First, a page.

Thursday, 02 April, 2020

Virgin Australia stands down 8000 workers amid coronavirus crisis

A file image of Virgin Australia Boeing 737-800 VH-YIR at Auckland Airport A file image of Virgin Australia Boeing 737-800 VH-YIR at Auckland Airport
Ginger Lawrence | 27 March, 2020, 06:56

"The Virgin Australia Group has confirmed a revised domestic schedule following the Group's decision to extend domestic capacity reductions from 50 per cent to 90 per cent, including the suspension to Tigerair Australia domestic services effective immediately", the statement read.

Virgin Australia is moving to close its New Zealand operations as it grounds almost all its planes. During this period, employees will be able to access accrued leave but for many, leave without pay "will be inevitable".

The business is also discussing closing its New Zealand cabin crew and pilot base, and its Tigerair Australia Melbourne pilot base. The airline said it is working with more than 25 partners to find short and long term redeployment options.

Virgin is also looking to close its New Zealand cabin crew and pilot bases and its pilot base for low-priced arm Tigerair Australia in Melbourne, in a sign it would not return to business as usual when demand returns.

The cuts will take effect from midnight, Friday, and include the grounding of 125 aircraft.

Air New Zealand Ltd, which plans to cut up to 30% of its staff, has also warned it could re-emerge as a smaller airline once the coronavirus situation subsides.

South Korea reports 76 new coronavirus cases, total 9037
For some, especially older adults and people with existing health problems, it can cause more severe illness, including pneumonia. For the 15th consecutive day the number of reported cases was in the region of 100 or lower.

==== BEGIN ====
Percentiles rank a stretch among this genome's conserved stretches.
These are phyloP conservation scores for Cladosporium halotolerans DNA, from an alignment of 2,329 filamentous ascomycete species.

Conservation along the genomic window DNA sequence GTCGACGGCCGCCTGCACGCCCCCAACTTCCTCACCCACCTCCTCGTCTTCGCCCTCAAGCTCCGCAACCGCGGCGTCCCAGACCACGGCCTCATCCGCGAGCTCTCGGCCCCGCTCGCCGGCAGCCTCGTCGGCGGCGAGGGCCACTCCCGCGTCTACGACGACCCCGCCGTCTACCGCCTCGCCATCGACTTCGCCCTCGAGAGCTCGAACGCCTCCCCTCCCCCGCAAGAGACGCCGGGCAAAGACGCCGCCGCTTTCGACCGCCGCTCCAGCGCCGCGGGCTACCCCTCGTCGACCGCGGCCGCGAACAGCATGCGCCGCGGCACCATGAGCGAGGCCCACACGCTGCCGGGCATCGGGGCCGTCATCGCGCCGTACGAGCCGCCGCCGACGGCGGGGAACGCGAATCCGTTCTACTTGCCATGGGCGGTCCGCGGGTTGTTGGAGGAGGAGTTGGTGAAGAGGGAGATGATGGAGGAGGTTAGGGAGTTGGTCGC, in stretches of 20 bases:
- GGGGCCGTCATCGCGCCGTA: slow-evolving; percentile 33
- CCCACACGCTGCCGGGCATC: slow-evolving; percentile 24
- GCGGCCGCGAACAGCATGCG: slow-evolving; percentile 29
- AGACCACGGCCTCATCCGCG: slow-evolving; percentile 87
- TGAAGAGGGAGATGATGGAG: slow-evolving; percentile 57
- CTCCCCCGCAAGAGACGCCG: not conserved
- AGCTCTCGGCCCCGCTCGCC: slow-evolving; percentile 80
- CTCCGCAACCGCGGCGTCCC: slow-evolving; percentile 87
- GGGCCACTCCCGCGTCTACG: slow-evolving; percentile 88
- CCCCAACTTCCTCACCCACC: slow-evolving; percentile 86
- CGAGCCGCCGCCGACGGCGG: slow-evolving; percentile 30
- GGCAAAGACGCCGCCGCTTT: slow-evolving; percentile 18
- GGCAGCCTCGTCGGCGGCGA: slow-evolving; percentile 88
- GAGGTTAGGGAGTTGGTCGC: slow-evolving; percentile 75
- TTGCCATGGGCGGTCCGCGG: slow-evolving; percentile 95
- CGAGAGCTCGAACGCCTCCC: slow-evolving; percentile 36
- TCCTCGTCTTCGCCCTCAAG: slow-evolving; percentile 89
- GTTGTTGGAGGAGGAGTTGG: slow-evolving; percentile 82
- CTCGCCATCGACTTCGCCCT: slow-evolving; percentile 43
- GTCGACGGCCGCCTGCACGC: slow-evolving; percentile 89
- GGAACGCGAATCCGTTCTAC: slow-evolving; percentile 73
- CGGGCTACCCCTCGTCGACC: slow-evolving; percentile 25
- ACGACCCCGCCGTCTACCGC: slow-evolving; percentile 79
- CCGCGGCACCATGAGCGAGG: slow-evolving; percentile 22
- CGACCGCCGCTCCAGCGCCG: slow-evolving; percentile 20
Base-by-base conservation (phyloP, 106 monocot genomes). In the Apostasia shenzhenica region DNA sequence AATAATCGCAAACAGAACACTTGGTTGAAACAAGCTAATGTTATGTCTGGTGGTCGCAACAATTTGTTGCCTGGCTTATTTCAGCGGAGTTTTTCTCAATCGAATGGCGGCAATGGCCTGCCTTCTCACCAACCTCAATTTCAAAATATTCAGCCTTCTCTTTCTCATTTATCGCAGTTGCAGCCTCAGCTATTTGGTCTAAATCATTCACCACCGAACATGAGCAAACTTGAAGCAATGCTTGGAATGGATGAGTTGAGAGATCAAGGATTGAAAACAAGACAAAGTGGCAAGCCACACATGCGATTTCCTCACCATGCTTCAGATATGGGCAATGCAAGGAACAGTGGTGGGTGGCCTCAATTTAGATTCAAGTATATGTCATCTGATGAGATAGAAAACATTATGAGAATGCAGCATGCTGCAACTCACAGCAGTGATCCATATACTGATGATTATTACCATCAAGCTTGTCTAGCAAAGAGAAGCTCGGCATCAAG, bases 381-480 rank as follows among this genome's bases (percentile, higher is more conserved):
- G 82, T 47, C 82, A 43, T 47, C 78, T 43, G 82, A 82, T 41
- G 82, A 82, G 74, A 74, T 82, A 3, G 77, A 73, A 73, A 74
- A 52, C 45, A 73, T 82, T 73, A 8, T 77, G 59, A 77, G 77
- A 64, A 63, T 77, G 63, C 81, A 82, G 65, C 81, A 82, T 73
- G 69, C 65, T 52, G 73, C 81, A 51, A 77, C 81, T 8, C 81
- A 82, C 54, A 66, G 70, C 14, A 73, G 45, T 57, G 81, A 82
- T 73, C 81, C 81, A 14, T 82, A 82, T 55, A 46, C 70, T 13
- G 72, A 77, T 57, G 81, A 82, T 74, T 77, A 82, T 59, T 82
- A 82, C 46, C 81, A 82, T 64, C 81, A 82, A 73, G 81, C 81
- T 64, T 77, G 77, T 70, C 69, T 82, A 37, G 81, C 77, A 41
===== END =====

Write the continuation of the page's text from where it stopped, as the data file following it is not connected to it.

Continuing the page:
The further reduction of the domestic capacity means the company has to temporarily suspend services to 19 Australian destinations now operated by it, and it will maintain connectivity to 17 destinations to transport essential services, critical freight and logistics.

Data firm Cirium on Tuesday estimated the number of aircraft placed in storage since January had climbed to 3,500 - up 1,000 from a day earlier - as more airlines ground planes.

"I know our people have been working tirelessly to help guests get home ahead of the various state travel restrictions and their efforts should be applauded as they adapt to a rapidly changing environment".

"However I am mindful that how we operate today may look different when we get to the other side of this crisis, " said Scurrah.

"We are now facing what will be the biggest grounding of aircraft in this country's history", Virgin Australia chief executive Paul Scurrah said.

Virgin Australia has stood down 80 per cent of its workforce, amid the coronavirus crisis and extensive Government travel bans.